When rationing plays a Role
Daniela Del Boca (),
Chiara Pronzato () and
Giuseppe Sorrenti ()
No 11574, CEPR Discussion Papers from C.E.P.R. Discussion Papers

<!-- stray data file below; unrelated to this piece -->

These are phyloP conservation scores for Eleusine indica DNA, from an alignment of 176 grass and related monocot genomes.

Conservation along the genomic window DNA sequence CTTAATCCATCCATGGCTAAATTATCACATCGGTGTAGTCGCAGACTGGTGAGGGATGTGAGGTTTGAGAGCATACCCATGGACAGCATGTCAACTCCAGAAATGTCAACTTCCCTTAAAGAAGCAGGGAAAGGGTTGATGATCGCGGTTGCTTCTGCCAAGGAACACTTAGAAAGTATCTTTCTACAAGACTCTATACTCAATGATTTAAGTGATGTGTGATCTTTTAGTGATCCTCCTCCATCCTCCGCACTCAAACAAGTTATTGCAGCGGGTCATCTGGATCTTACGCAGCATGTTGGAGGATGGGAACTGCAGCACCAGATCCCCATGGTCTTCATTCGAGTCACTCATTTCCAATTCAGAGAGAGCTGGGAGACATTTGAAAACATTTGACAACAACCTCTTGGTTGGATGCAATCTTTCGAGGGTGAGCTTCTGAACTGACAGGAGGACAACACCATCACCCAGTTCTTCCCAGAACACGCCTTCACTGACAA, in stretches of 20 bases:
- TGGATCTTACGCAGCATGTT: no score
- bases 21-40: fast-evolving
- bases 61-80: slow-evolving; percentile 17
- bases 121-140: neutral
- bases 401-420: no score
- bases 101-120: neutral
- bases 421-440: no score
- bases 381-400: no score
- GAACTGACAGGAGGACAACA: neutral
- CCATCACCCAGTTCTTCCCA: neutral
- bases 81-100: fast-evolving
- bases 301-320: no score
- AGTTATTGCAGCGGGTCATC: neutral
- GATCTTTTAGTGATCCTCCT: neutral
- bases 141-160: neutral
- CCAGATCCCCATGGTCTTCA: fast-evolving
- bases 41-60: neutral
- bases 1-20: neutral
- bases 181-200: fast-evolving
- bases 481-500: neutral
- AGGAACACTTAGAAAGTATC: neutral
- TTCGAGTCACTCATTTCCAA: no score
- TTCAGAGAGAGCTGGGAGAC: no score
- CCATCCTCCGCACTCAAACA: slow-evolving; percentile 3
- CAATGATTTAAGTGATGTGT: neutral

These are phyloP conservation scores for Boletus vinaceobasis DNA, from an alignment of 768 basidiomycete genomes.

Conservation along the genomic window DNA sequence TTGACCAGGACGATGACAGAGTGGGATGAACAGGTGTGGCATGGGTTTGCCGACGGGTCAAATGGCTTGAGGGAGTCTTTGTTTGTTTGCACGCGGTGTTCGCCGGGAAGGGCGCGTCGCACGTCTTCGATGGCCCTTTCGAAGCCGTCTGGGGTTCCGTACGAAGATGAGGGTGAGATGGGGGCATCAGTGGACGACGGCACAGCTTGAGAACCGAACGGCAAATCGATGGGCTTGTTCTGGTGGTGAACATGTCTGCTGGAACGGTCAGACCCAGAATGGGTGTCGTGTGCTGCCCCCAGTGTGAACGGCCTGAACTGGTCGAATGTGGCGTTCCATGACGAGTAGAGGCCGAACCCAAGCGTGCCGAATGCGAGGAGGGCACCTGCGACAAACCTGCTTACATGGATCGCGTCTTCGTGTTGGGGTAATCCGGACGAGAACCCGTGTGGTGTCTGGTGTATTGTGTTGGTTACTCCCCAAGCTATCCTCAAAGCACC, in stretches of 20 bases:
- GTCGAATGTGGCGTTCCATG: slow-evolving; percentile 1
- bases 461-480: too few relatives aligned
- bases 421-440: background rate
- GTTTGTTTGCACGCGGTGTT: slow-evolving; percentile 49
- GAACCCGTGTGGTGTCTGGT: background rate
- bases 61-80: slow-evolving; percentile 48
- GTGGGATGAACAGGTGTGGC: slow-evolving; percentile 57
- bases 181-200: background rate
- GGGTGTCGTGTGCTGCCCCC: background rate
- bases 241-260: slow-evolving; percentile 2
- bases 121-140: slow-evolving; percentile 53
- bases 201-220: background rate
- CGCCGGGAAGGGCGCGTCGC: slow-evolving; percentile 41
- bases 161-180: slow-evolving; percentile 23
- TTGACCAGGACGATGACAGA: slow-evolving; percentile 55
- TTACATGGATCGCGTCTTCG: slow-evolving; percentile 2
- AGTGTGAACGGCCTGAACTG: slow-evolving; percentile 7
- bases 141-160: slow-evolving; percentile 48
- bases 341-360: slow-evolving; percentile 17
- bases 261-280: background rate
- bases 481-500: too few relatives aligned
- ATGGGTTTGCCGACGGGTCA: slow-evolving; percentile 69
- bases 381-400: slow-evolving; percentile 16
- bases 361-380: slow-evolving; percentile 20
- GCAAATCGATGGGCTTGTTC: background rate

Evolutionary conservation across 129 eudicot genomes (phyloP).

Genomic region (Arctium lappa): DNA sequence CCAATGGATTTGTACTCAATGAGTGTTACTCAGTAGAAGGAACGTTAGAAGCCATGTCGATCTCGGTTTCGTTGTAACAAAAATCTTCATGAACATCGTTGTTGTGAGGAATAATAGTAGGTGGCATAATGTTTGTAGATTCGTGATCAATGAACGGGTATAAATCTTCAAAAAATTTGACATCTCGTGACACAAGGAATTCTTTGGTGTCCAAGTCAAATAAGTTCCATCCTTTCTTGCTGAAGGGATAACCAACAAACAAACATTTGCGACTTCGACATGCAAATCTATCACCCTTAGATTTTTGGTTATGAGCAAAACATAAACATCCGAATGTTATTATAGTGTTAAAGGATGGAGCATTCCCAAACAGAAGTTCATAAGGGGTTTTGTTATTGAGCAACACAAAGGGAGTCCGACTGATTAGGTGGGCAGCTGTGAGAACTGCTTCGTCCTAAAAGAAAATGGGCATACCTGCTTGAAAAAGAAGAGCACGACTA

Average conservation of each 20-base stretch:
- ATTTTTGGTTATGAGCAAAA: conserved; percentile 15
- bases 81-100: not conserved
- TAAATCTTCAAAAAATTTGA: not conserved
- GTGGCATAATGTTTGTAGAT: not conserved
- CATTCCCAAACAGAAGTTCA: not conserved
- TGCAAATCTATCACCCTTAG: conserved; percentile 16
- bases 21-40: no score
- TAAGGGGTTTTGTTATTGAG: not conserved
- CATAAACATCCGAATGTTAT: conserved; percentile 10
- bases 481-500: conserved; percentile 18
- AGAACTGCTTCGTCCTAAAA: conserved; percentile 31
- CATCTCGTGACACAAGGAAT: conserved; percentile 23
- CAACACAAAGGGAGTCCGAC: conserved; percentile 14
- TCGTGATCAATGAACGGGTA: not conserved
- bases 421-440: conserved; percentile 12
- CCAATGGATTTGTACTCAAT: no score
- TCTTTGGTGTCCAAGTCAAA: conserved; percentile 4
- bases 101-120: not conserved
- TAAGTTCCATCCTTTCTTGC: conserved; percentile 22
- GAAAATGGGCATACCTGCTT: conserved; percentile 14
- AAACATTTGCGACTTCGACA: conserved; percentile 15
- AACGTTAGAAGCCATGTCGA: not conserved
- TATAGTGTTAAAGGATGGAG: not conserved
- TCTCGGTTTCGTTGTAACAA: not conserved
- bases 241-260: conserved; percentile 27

Our study explores the impact of selection criteria on the costs and benefits of early child care for mothers' employment, child development, and municipalities' revenues by exploiting the selection criteria of different Italian municipalities in assigning child care slots. In Italy, only around 13% of the demand for public child care coverage is met, and the number of applications exceeds the number of places in child care services in all regions. In conditions of excess demand, municipalities introduce selection criteria to give priority to families for whom access to public child care appears to be more valuable. We analyse through simulations the consequences of introducing different selection criteria, using a representative Italian sample of households with children under three years of age (EU-SILC), and the selection criteria employed by six representative Italian municipalities. Our results have interesting policy implications. The benefits for child outcomes and mothers' employment are stronger in municipalities where the selection criteria give priority to more disadvantaged households. However, in these contexts selected households are less able to contribute to the financial sustainability of the service.
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